One sun-soaked morning in September, we met up with Maggie at Spot. The staff greeted The Observer warmly, but did not offer us one of the gourmet Stella & Chewy beef-flavored treats on the reception desk. A 16-ounce bag sells for $30. “Pretty much the most expensive treat you can get,” Mr. Mandell told us.
Nor were we invited into the playroom. Being neither a certified trainer nor an approved dog, we might disrupt the room’s meticulously managed social dynamics.
We were allowed to peer through the windows, however, and we watched several other dogs as they mingled and dozed on orthopedic beds, stumpy metal frames with green canvas stretched over them. Mr. Mandell said the beds are better for a dog’s skeletal structure than the puffy kind, although he admitted that they were a little expensive, at several hundred dollars a piece.
A few of the dogs gazed up at us, but they turned away when one of the trainers who continually walked the room asked for their attention. Christian Polhamus, the day care supervisor, explained that the trainer was constantly reasserting his alpha position with signals and commands. If he sees two dogs engaging in prolonged wrestling—not an aggressive interaction in itself, but one that could lead to a fight—he will ask them to stop for a moment and look both of them in the eyes. A hairy eyeball is all that’s needed to diffuse escalation. Dog owners have described watching the playroom as mesmerizing—one woman told us that she had trouble getting any work done because she couldn’t stop staring at it, but after 10 minutes we were growing a little bored, so the Mr. Mandell took The Observer on a tour of the outdoor play area.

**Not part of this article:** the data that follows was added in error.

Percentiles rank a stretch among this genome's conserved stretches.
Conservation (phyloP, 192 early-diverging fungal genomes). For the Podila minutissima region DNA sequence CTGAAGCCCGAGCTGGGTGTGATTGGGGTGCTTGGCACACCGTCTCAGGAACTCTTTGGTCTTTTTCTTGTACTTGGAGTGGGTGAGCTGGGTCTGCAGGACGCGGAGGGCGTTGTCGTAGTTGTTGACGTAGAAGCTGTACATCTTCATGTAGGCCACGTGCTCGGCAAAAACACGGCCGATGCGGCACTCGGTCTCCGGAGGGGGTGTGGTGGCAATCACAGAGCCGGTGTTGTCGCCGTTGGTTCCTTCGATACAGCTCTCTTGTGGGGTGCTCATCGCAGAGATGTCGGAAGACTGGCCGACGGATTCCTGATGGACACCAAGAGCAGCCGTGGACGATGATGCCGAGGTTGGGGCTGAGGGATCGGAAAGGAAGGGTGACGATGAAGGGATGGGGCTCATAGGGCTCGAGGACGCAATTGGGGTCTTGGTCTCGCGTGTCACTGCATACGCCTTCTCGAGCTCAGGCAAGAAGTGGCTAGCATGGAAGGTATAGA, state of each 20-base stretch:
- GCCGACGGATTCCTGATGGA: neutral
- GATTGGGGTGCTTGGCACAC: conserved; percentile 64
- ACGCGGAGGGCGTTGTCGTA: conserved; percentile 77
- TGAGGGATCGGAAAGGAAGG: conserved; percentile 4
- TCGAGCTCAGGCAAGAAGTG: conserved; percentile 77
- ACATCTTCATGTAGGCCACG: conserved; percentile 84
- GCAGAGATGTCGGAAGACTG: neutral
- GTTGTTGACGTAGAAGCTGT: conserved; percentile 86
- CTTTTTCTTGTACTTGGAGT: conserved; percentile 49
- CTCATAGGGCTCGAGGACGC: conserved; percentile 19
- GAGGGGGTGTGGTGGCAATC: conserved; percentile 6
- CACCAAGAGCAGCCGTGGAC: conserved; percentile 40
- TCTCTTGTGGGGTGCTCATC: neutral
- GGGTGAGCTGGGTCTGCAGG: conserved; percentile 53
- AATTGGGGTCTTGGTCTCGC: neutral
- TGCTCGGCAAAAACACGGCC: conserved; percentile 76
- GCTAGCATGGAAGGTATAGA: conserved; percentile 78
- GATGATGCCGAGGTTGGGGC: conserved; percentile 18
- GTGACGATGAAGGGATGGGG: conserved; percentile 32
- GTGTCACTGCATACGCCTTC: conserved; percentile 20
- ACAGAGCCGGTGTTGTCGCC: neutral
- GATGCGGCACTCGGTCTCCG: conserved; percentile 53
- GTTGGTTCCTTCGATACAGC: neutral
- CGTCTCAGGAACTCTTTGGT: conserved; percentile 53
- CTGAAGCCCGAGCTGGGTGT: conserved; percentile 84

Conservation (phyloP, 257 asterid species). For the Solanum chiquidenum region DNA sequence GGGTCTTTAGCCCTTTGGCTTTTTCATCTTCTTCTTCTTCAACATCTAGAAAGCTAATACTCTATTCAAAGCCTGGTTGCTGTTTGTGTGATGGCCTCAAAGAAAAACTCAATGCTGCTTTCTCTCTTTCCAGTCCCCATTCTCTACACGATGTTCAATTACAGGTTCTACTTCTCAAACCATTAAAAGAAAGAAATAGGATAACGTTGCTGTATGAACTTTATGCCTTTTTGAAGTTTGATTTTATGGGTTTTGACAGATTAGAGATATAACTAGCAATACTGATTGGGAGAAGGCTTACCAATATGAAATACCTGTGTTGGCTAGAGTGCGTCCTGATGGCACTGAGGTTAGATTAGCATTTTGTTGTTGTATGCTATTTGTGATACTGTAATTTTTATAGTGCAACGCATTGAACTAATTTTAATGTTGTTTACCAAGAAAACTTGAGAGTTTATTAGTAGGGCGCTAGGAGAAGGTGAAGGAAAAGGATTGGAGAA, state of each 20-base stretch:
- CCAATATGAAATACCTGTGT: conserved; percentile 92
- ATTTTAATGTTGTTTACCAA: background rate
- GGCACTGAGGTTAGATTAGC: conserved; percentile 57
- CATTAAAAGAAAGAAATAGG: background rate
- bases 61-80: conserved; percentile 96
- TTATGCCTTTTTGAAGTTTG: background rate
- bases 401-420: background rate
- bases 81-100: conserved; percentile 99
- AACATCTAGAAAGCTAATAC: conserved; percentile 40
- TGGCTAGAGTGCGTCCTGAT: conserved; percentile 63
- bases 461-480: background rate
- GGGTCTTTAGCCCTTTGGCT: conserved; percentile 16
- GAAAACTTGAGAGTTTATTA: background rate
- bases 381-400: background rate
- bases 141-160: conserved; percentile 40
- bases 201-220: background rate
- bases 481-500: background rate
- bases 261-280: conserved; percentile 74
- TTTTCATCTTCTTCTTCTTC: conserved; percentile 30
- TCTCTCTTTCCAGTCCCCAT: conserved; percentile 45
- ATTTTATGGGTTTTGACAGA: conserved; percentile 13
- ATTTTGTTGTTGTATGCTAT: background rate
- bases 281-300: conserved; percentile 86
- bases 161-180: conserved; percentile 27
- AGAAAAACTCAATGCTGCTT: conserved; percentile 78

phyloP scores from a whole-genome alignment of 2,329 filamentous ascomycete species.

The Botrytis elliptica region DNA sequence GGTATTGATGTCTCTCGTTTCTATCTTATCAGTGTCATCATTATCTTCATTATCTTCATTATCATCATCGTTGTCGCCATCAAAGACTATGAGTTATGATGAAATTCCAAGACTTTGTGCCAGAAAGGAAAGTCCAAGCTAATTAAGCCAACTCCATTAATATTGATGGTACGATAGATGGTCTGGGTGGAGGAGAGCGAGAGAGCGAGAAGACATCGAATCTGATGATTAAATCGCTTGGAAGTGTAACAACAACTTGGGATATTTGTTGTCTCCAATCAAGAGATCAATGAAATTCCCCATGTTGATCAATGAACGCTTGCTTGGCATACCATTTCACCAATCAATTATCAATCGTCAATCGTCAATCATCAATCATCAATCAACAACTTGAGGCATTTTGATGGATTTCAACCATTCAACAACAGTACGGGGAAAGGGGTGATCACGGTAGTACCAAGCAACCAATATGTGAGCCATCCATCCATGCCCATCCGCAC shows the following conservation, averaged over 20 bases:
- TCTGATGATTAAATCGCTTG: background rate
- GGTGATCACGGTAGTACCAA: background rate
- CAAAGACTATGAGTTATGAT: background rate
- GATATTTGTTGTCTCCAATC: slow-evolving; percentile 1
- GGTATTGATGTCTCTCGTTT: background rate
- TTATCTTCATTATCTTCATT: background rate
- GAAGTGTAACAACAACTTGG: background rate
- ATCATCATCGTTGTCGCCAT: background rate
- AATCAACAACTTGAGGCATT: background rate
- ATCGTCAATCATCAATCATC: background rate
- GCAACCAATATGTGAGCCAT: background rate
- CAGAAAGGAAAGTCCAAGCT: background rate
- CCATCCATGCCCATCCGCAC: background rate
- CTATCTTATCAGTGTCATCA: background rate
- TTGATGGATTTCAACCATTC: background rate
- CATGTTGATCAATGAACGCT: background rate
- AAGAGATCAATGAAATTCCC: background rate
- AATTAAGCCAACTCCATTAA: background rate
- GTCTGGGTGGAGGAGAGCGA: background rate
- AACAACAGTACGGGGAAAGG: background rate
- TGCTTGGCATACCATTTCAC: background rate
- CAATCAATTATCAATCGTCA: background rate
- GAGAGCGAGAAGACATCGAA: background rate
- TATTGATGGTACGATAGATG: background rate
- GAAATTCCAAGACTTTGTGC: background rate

I love it back here, it’s so quiet, there’s no street noise,” he sighed contentedly. A gentle breeze ruffled his shaggy blonde hair and a faint urine odor wafted up from the Astroturf, mixing with the buttery brunch scents from a restaurant’s nearby terrace.
“This is where the majority of pees and poops happen,” he remarked, explaining that while the staff adhered to a strict “clean-as-you-go” policy, daily power washings of the AstroTurf were an absolute necessity.
Maggie then emerged from the building, blinking winsomely. She was wearing a simple paper collar with her name and breed scrawled on it—dogs remove their personal gear when they arrive, much as you exchange your clothes for a white robe and slippers at the spa.
The trainers threw tiny tennis balls, which a French bulldog named Pickle sprinted after enthusiastically, hoarding as many as he possibly could. Various breeds of toy and lapdog gathered at the trainer’s ankles, eager to be picked up and coddled.
“I thought Pickle’s owners were moving to Brooklyn,” remarked one of the trainers, brushing a clump of white hair from his black T-shirt.
“The renovations are taking longer than expected,” replied the other, as he bent down to pick a Havanese, who relaxed into his arms contentedly. Such cuddling was a frequent occurrence—a counterpoint to the routines and rigidity of pack life and more active moments of play.